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Jan Kochanowski

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Jan Kochanowski

Jan Kochanowski (Polish: [ˈjan kɔxaˈnɔfskʲi]; 1530 – 22 August 1584) was a Polish Renaissance poet, translator and playwright.[1] He is generally regarded as one of the greatest poets in Polish literature.[2]

Biography[change | change source]

Jan Kochanowski was born into a noble family in the village of Sycyna, Poland.[1] His parents were Piotr Kochanowski, a lawyer and judge, and Anna Białaczowska.[1] Among their 11 children, two of Jan's brothers were also writers.[3] He studied at the Jagiellonian University in Cracow.[4] Then he attended the University of Königsberg (Królewiec), in Ducal Prussia, and Padua University in Italy.[2] He returned to Poland in 1559. In 1563 he became a secretary at the royal court of Sigismund II Augustus.[1] He married Dorota Podlodowska around 1575 and settled at the family estate at Czarnolas ("Blackwood").[2] Kochanowski is sometimes called "Jan z Czarnolasu" ("John of Blackwood").[2] He died of a heart attack in 1584 in the town of Lublin.[5]

Works[change | change source]

Jan Kochanowski wrote in Polish and Latin.[1] He wrote Fraszki, a cycle of epigrams, Pieśni (Cantos) and Treny (Laments).[6] The last work was written by the poet after death of his daughter Ursula.[3] He lost another daughter, named Hanna, too.[5] Kochanowski wrote also Pieśń świętojańska o Sobótce (Midsummer Night's Song) and Odprawa połów greckich (The Dismissal of the Grecian Envoys).[6] Many of his poems are free translations from Horace.[6] Kochanowski translated The Book of Psalms and Chess by Marco Girolamo Vida.[6] Kochanowski established rules of Polish versification and introduced sonnet to Polish poetry. Many poems by Kochanowski were translated into English.[7]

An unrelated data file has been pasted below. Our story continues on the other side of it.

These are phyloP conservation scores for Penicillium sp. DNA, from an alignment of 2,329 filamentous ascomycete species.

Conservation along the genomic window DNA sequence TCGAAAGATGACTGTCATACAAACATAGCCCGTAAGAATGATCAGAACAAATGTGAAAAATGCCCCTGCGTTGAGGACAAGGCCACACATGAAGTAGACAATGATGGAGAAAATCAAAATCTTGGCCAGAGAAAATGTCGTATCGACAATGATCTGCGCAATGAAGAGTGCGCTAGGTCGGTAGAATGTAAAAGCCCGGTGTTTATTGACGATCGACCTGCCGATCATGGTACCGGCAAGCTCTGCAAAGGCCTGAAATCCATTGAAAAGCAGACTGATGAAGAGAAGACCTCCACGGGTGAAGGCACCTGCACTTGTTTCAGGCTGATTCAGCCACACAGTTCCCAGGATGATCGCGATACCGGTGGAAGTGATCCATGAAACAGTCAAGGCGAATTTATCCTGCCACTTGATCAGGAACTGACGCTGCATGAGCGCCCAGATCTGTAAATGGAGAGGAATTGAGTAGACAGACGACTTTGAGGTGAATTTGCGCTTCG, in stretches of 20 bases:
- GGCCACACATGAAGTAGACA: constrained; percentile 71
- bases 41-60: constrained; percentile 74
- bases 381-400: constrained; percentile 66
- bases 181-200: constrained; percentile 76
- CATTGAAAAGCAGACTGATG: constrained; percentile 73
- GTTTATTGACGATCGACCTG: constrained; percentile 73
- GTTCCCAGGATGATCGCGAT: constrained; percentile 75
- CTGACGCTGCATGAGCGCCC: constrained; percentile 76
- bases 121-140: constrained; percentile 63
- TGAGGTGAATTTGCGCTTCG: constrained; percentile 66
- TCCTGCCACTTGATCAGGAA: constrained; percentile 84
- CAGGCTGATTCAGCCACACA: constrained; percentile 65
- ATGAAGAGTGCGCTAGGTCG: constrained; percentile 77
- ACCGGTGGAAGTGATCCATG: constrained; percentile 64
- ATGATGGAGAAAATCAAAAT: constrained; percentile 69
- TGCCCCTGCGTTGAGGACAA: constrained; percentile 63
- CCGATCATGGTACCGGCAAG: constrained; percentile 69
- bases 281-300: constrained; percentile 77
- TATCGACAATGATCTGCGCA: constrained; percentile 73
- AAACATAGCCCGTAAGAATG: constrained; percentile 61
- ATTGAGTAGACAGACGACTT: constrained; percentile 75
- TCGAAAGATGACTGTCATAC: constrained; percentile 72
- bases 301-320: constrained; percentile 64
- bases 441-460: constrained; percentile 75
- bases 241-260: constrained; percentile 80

The translator Piotr Kochanowski was Jan Kochanowski's nephew.

References[change | change source]

  1. 1.0 1.1 1.2 1.3 1.4 Culture.PL. "Jan Kochanowski". Retrieved 8 October 2016.
  2. 2.0 2.1 2.2 2.3 "Jan Kochanowski". PoemHunter.Com. Retrieved 8 October 2016.
  3. 3.0 3.1 Czesław Miłosz, The History of Polish Literature (Berkeley: University of California Press, 1983), pp. 60–75
  4. Jan Kochanowski at Enciclopaedia Britannica.
  5. 5.0 5.1 "Biografia Jana Kochanowskiego". Sciaga.pl/. Retrieved 8 October 2016.
  6. 6.0 6.1 6.2 6.3 Agnieszka Kwiatkowska. "Bilingualism in the Writings of Jan Kochanowski". Forum Poetyki. Adam Mickiewicz University in Poznan. Retrieved 8 October 2016.
  7. "Jan Kochanowski (1530 - 1584)". InfoPoland. University at Buffalo, State University of New York. Archived from the original on 12 January 2016. Retrieved 8 October 2016.

Other websites[change | change source]